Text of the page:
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Naother instnace of historic revisionism.

To quote Wikipedia:

the total sum due was decided by an Inter-Allied Reparations Commission and was set at 269 billion gold marks (the equivalent of around 100,000 tonnes of pure gold). This 100,000 tonnes of gold is equivalent to more than 50% of all the gold ever mined in history (est. 165000 tonnes) which was clearly not within the means of the Germans to pay. Consequently their only way of paying back the debt was in devalued Gold Marks which ultimately led to the hyperinflation;

The treaty of Frankfurt mandated 5 billion francs, to my knowledge the gold equivalent of 4.5 billion gold marks.

So there is a factor of about 50 between them.

by cris0 on Sat Feb 18th, 2012 at 08:34:41 AM EST
[ Parent ]
Well, I read several articles that came to that conclusion back in 2010 but admittedly cannot manage to trace them right now. It might be that part of the reason for the conclusion was that France had to pay within three years whereas Germany was allowed to spread its payments over decades, therefore being able to grow a lot in the interval.
Still:

"the total sum due was decided by an Inter-Allied Reparations Commission and was set at 269 billion gold marks" is more than misleading.

-That was the initial sum but it was promptly brought down to 132 billion marks. Please note that it is estimated that Germany had caused 150 billion marks of damage to the neighbouring countries.
-Yes the currency was called gold mark and one can give a gold weight equivalent, but this would give the impression that it had to be paid in gold which was certainly not the case. It took many forms, including sharing intellectual property (unlike for the treaty of Frankfurt, where it was entirely in currency).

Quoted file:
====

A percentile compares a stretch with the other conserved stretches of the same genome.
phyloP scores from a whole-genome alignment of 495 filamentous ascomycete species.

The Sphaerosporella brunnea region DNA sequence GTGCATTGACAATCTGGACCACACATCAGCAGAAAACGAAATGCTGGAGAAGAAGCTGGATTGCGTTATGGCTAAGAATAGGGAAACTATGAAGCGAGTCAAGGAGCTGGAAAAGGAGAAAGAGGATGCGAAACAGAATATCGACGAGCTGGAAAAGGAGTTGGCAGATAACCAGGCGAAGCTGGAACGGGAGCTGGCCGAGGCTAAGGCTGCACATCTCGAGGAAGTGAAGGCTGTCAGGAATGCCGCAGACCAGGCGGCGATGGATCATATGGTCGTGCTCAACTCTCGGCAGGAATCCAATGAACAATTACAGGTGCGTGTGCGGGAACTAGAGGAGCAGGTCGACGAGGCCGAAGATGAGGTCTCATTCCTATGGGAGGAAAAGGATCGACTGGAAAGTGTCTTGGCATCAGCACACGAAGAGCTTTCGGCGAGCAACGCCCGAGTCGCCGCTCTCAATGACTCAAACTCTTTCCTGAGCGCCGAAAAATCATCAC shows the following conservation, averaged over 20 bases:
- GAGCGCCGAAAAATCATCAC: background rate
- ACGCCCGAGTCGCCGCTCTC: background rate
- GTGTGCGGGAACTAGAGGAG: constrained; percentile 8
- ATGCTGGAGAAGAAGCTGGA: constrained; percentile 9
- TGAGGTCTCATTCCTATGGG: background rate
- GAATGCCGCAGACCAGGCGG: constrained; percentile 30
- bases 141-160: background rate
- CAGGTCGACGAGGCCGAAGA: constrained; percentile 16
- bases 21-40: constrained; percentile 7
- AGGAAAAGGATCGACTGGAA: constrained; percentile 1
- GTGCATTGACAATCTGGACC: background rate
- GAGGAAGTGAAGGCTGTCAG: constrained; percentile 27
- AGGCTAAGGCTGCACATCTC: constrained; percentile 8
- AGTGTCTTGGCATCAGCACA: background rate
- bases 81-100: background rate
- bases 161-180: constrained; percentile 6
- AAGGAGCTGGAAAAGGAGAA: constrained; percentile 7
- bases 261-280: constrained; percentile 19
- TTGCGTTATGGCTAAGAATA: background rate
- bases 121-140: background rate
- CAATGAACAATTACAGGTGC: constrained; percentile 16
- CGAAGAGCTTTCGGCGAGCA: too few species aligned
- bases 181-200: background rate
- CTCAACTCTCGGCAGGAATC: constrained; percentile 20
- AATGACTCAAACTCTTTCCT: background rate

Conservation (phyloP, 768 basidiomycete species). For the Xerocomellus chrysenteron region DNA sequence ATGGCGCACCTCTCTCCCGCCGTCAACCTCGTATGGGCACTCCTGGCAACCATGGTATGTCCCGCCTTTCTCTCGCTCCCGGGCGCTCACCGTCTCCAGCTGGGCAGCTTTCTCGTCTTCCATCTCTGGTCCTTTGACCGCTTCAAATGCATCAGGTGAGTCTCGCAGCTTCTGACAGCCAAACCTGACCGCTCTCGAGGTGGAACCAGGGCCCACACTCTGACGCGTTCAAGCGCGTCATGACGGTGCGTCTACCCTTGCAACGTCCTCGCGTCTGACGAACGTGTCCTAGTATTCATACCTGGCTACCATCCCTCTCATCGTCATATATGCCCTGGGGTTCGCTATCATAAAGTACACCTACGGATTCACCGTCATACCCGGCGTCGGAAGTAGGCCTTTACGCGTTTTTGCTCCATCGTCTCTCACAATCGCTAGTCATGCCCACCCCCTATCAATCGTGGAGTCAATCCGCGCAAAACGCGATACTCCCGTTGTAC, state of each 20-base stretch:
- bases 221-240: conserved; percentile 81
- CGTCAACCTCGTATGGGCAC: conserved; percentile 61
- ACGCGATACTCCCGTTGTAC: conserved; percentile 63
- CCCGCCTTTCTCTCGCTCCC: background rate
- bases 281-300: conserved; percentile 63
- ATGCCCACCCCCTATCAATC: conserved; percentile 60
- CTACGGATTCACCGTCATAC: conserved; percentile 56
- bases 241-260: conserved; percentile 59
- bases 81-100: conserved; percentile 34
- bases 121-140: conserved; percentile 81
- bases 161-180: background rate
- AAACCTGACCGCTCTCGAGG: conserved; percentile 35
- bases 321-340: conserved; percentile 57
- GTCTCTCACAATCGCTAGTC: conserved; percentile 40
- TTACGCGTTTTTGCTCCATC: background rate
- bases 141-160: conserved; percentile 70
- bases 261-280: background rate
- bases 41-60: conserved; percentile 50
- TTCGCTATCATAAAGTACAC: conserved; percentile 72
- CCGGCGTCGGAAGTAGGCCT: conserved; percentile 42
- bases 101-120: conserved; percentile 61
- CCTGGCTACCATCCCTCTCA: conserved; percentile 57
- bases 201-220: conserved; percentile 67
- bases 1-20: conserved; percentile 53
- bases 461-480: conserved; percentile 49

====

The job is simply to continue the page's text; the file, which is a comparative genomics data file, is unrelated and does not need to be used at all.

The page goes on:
I don't know about the exchange rate in those days, but "So there is a factor of about 50 between them. " is worse than misleading.

First, 132 is less than half of 269.

Then, the German GDP in 1919 was VASTLY superior to the French GDP in 1871 (especially stripped of Alsace and Moselle). I did make my case in terms of percentage of GDP, which in the case of the treaty of Versailles you should spread over several decades (thus the percentage of GDP would fall rather a lot over time).

Which is not to defend the treaty of Versailles. I agree with Keynes in that respect. Now, what Germany insists Greece suffers is probably worse than what Versailles asked of Germany -although Greece did not launch a war in the other European countries.

As for the insistence that Greece follows the European treaties (that were passed with no little political flexing of muscles) come what may, even where they are demonstrably unworkable, well, France abided by all its obligations of the treaty of Frankfurt until 1914. Germany did not.
Yet it's Germany giving the morality evening classes these days.

Earth provides enough to satisfy every man's need, but not every man's greed. Gandhi

by Cyrille (cyrillev domain yahoo.fr) on Sat Feb 18th, 2012 at 01:08:01 PM EST
[ Parent ]

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